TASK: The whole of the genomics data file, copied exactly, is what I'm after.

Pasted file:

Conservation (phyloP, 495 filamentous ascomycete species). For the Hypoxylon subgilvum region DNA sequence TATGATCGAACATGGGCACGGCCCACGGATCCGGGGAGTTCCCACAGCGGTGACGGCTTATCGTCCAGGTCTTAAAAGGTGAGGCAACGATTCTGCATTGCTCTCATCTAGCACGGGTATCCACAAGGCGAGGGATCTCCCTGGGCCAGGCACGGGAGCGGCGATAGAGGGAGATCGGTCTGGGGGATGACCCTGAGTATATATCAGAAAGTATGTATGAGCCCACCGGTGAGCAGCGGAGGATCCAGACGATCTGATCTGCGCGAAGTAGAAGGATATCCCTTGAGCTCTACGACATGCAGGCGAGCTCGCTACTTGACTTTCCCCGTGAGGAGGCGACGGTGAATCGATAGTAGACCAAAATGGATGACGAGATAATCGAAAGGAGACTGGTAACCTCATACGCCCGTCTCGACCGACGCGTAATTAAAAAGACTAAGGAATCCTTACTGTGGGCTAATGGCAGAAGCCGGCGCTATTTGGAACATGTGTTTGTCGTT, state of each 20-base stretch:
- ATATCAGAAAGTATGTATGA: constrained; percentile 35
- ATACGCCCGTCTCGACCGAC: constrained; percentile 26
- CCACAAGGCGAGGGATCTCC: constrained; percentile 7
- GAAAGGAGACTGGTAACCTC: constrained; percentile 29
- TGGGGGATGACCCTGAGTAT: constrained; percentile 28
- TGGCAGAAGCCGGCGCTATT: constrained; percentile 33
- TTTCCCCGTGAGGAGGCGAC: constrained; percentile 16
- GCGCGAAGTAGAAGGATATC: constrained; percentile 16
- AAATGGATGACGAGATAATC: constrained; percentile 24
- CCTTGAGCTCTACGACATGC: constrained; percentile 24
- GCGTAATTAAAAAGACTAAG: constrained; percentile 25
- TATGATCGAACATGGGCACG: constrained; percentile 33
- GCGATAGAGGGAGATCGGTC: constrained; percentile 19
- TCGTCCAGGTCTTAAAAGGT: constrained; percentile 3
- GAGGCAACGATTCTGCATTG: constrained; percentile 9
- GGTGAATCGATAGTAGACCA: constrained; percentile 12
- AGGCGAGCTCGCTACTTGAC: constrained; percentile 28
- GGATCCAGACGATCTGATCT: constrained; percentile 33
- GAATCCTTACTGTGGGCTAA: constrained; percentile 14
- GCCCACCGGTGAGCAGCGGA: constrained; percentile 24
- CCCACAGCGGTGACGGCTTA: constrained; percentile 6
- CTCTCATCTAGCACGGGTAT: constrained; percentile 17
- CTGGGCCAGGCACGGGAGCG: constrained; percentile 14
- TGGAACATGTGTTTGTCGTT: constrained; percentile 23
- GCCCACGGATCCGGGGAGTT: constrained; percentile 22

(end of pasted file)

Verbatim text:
Conservation (phyloP, 495 filamentous ascomycete species). For the Hypoxylon subgilvum region DNA sequence TATGATCGAACATGGGCACGGCCCACGGATCCGGGGAGTTCCCACAGCGGTGACGGCTTATCGTCCAGGTCTTAAAAGGTGAGGCAACGATTCTGCATTGCTCTCATCTAGCACGGGTATCCACAAGGCGAGGGATCTCCCTGGGCCAGGCACGGGAGCGGCGATAGAGGGAGATCGGTCTGGGGGATGACCCTGAGTATATATCAGAAAGTATGTATGAGCCCACCGGTGAGCAGCGGAGGATCCAGACGATCTGATCTGCGCGAAGTAGAAGGATATCCCTTGAGCTCTACGACATGCAGGCGAGCTCGCTACTTGACTTTCCCCGTGAGGAGGCGACGGTGAATCGATAGTAGACCAAAATGGATGACGAGATAATCGAAAGGAGACTGGTAACCTCATACGCCCGTCTCGACCGACGCGTAATTAAAAAGACTAAGGAATCCTTACTGTGGGCTAATGGCAGAAGCCGGCGCTATTTGGAACATGTGTTTGTCGTT, state of each 20-base stretch:
- ATATCAGAAAGTATGTATGA: constrained; percentile 35
- ATACGCCCGTCTCGACCGAC: constrained; percentile 26
- CCACAAGGCGAGGGATCTCC: constrained; percentile 7
- GAAAGGAGACTGGTAACCTC: constrained; percentile 29
- TGGGGGATGACCCTGAGTAT: constrained; percentile 28
- TGGCAGAAGCCGGCGCTATT: constrained; percentile 33
- TTTCCCCGTGAGGAGGCGAC: constrained; percentile 16
- GCGCGAAGTAGAAGGATATC: constrained; percentile 16
- AAATGGATGACGAGATAATC: constrained; percentile 24
- CCTTGAGCTCTACGACATGC: constrained; percentile 24
- GCGTAATTAAAAAGACTAAG: constrained; percentile 25
- TATGATCGAACATGGGCACG: constrained; percentile 33
- GCGATAGAGGGAGATCGGTC: constrained; percentile 19
- TCGTCCAGGTCTTAAAAGGT: constrained; percentile 3
- GAGGCAACGATTCTGCATTG: constrained; percentile 9
- GGTGAATCGATAGTAGACCA: constrained; percentile 12
- AGGCGAGCTCGCTACTTGAC: constrained; percentile 28
- GGATCCAGACGATCTGATCT: constrained; percentile 33
- GAATCCTTACTGTGGGCTAA: constrained; percentile 14
- GCCCACCGGTGAGCAGCGGA: constrained; percentile 24
- CCCACAGCGGTGACGGCTTA: constrained; percentile 6
- CTCTCATCTAGCACGGGTAT: constrained; percentile 17
- CTGGGCCAGGCACGGGAGCG: constrained; percentile 14
- TGGAACATGTGTTTGTCGTT: constrained; percentile 23
- GCCCACGGATCCGGGGAGTT: constrained; percentile 22